|Publication number||US6573867 B1|
|Application number||US 10/077,404|
|Publication date||Jun 3, 2003|
|Filing date||Feb 15, 2002|
|Priority date||Feb 15, 2002|
|Publication number||077404, 10077404, US 6573867 B1, US 6573867B1, US-B1-6573867, US6573867 B1, US6573867B1|
|Inventors||Laurent Desclos, Gregory Poilasne, Sebastian Rowson|
|Original Assignee||Ethertronics, Inc.|
|Export Citation||BiBTeX, EndNote, RefMan|
|Patent Citations (27), Referenced by (34), Classifications (11), Legal Events (10)|
|External Links: USPTO, USPTO Assignment, Espacenet|
This application also relates to U.S. Pat. No. 6,323,810, entitled “Multimode Grounded Finger Patch Antenna” by Gregory Poilasne et al., which is owned by the assignee of this application and incorporated herein by reference.
This application is also related to co-pending application Ser. No. 09/892,928 entitled “Multi Frequency Magnetic Dipole Antenna Structures and Methods of Reusing the Volume of an Antenna” by Laurent Desclos et al., owned by the assignee of this application and incorporated herein by reference.
1. Field of the Invention
This invention relates to antennas for use with radio frequency transceivers. More particularly, the invention provides a small broadband or multi-band antenna for wireless communications, such as cellular telephones and the like.
Cellular telephones and other wireless communications devices are widely used. Such devices have steadily grown smaller with advances in the miniaturization of electronic components. This creates ever-increasing challenges for the design of antennas used in such devices since it is generally desirable to avoid using an external antenna. As wireless communications devices have become more sophisticated, there is a need to provide an antenna with broadband or multi-band capabilities, thereby adding further challenges to the design of the antenna. For example, cellular telephones with GSM, DCS and PCS capability require an antenna capable of transmitting and receiving at 900 MHz, 1800 MHz and 1900 MHz.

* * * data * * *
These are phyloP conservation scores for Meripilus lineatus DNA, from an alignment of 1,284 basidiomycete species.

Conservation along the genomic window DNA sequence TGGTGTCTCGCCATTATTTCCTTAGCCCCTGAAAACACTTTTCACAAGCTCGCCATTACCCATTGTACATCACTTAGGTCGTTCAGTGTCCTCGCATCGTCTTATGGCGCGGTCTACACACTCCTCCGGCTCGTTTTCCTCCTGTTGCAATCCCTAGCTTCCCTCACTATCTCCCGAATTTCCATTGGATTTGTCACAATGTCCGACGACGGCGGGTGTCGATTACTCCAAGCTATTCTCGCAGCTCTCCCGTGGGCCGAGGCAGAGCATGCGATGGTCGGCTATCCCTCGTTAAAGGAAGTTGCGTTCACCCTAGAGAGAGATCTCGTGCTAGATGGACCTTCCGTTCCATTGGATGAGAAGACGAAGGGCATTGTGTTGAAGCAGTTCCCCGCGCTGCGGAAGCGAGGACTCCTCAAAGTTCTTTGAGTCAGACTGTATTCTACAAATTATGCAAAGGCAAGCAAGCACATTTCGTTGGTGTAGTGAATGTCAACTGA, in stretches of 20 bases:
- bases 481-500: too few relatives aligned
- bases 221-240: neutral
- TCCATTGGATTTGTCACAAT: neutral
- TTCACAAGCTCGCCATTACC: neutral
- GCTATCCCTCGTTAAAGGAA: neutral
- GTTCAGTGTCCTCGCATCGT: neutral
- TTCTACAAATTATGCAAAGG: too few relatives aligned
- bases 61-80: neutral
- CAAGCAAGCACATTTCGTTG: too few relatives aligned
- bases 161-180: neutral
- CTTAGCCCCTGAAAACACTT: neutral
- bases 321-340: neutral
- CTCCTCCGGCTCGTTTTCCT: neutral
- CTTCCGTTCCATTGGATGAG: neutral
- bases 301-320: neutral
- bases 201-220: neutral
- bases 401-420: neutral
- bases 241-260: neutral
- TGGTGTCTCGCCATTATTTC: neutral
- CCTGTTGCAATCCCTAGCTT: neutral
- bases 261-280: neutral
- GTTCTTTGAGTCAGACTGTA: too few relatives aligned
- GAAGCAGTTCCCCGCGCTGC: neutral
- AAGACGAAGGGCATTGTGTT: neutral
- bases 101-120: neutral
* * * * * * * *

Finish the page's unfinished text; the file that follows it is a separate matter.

Our co-pending application Ser. No. 09/892,928 discloses various designs for a multi-resonant antenna structure in which the various resonant modes share at least portions of the antenna structure volume.
The present invention provides a compact broadband or multi-band antenna. Various embodiments are disclosed. The basic antenna structure comprises a first conductor lying in a reference plane; a second conductor extending longitudinally parallel to the reference plane having a first end electrically connected to the first conductor and a second end, the second conductor having a plurality of laterally extending fingers; a third conductor extending longitudinally parallel to the reference plane having a first end electrically connected to the first conductor and a second end overlapping, but spaced apart, from the second end of the second conductor; and an antenna feed coupled to one of the second and third conductors.